3. Strategy: To the best of my knowledge, most of the open-ended funds across real estate and infrastructure are in the core/core+ space. Most of the returns in the core space are expected to come from the income generated, not by development projects. “PE-style” asset flipping is not really part of the strategy. As a long-term investor, I would rather keep high-quality assets for longer and benefit from running income and not being forced to sell just because the term of a closed-ended fund is over - especially if this coincides with a bad market environment.
  4. Avoiding the J-Curve: By buying a small fraction of an existing and already yielding portfolio, investors avoid the dreaded J-curve, which is well-known from closed-ended funds. While closed-ended funds charge management fees on committed capital during the investment period without having made a single investment, open-ended funds typically charge management fee on NAV – and only after the investor has been drawn. No investment = no fees. This is also most important when building up a private markets portfolio.
  5. Fees: The management fee of open-ended funds is often lower than that of closed-ended funds but has to be compared on a like-for-like basis as closed-ended funds, as mentioned, charge management fees typically on committed capital in the beginning and on invested capital later on while open-ended funds charge management fees on NAV (which also introduces a risk of overpaying if NAVs are inflated).
  6. Fund terms: Given the open-ended nature, there is continuous fund raising and hence negotiations of side letters. Through the MFN (most favored nations) process, existing investors get access to the side letter terms of new investors with the same size and can improve their governance rights.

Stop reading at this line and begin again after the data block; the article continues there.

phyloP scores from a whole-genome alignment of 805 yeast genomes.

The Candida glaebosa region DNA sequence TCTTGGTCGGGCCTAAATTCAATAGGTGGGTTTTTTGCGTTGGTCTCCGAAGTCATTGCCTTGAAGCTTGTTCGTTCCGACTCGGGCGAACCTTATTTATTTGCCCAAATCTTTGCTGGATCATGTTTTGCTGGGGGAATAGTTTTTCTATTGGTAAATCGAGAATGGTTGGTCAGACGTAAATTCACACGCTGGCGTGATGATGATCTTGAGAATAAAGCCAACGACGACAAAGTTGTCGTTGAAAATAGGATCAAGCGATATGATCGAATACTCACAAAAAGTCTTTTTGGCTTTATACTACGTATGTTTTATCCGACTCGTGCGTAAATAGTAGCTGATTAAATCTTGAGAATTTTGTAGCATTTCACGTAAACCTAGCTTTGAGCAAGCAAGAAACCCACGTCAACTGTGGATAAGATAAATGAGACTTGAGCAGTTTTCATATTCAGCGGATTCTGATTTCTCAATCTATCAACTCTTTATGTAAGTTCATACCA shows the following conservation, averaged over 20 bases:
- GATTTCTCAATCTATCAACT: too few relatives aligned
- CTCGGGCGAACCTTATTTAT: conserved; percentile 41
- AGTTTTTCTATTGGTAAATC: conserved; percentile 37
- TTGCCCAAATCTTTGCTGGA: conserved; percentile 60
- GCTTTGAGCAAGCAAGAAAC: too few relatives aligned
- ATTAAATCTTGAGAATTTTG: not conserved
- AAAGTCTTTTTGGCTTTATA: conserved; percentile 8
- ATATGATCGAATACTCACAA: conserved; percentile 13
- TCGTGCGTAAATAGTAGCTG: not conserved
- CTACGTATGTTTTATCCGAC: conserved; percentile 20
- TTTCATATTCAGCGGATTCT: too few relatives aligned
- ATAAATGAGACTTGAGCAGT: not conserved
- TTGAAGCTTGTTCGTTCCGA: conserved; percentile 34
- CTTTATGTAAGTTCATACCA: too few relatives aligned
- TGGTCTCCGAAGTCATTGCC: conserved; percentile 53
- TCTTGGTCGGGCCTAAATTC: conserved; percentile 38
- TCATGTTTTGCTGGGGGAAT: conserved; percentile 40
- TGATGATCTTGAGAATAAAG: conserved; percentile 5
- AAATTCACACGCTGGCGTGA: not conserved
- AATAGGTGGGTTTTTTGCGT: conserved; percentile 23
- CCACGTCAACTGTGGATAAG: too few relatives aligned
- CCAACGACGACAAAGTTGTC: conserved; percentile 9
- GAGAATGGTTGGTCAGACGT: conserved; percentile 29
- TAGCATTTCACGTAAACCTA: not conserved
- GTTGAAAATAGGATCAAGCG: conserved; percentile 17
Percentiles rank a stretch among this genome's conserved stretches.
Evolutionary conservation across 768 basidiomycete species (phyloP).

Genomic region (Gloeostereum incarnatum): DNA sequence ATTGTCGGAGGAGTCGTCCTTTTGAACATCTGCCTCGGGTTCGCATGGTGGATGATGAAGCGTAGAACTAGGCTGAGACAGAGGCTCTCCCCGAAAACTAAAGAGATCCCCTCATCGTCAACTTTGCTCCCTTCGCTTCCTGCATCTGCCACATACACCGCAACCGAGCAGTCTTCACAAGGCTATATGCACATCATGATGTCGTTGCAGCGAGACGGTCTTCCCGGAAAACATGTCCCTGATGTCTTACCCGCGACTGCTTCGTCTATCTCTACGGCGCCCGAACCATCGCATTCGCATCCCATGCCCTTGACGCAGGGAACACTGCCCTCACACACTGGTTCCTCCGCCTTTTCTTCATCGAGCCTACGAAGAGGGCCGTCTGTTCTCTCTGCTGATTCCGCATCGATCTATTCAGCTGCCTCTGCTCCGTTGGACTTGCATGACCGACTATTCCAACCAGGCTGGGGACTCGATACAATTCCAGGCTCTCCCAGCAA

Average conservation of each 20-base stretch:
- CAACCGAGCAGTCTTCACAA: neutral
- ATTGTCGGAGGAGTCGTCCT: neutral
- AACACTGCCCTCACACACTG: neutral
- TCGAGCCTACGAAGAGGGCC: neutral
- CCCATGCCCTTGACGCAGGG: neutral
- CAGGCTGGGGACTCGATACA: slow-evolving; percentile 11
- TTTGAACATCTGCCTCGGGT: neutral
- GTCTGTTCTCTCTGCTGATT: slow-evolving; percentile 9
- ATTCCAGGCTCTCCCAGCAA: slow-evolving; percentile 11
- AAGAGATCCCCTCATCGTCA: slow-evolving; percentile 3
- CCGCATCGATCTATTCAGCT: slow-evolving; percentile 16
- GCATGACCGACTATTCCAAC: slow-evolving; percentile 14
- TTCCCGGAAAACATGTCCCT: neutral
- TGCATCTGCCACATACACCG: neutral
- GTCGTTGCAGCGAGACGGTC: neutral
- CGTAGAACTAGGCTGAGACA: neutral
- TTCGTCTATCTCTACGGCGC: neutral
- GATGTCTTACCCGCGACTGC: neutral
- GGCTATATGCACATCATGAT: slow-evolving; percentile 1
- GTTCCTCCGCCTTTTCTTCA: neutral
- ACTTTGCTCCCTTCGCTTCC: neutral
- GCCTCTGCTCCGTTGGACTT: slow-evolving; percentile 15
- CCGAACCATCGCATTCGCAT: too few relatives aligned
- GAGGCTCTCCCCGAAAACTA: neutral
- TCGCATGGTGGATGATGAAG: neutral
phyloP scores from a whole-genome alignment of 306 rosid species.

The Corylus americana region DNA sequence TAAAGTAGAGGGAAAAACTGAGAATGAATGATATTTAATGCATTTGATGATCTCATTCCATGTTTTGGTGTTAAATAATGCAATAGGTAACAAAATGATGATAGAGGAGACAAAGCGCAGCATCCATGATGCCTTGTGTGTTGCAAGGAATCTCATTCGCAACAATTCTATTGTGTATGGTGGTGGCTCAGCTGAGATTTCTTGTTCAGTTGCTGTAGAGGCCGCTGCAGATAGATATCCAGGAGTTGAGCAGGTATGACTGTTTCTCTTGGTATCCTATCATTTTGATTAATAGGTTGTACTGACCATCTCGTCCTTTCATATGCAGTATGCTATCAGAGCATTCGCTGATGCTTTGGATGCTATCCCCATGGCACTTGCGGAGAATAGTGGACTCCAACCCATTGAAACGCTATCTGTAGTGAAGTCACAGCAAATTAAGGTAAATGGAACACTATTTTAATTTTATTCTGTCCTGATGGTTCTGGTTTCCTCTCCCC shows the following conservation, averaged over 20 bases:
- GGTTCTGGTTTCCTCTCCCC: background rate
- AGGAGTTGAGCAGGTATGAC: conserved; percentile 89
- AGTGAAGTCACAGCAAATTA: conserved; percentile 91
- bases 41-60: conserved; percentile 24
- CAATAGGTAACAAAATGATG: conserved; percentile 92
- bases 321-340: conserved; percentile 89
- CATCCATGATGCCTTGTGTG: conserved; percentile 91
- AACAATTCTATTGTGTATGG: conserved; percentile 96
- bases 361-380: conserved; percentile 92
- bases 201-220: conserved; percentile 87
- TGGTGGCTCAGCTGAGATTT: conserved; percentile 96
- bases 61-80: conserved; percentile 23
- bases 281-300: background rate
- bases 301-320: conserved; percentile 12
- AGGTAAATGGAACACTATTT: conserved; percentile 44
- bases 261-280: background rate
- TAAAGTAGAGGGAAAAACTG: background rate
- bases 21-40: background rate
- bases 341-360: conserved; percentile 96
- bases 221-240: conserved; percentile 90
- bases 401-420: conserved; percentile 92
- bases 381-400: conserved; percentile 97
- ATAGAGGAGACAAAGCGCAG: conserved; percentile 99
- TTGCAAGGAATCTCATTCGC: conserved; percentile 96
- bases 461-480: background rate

I hope that I could add some nuance to the debate and could show that there indeed are several very good reasons for investing in open-ended funds, even though the underlying is illiquid. Most – if not all – open-ended funds have some form of gating mechanism in place. At least those that I have seen, which are the ones targeting institutional investors. The decision to invest in any alternative investment fund of course requires a solid due diligence of the fund and the gating mechanisms in place as there can be substantial differences from fund to fund. It is crucial to understand the legal language to avoid investing in funds that potentially could allow other investors to exploit NAV-timing strategies. While the potential liquidity of open-ended funds is often framed as being the sole benefit, I would argue that for income-oriented strategies the open-ended nature and hence the unlimited holding period is the main benefit. For more development-oriented strategies (value-add & opportunistic real estate & infrastructure as well as Private Equity) the closed-ended fund is still the way to go.

About the Author:

Christoph Junge is Head of Alternative Investments at Velliv; Denmark’s third-largest commercial pension company. He is a Chartered Alternative Investment Analyst and has more than 20 years of experience from the financial industry in both Denmark and Germany. He has worked with Asset Allocation, Manager Selection as well as investment advice in, among others, Nordea, Tryg and Jyske Bank.


Besides working as a Head of Alternatives, Christoph teaches a top-rated course on Alternative Investments. Read more at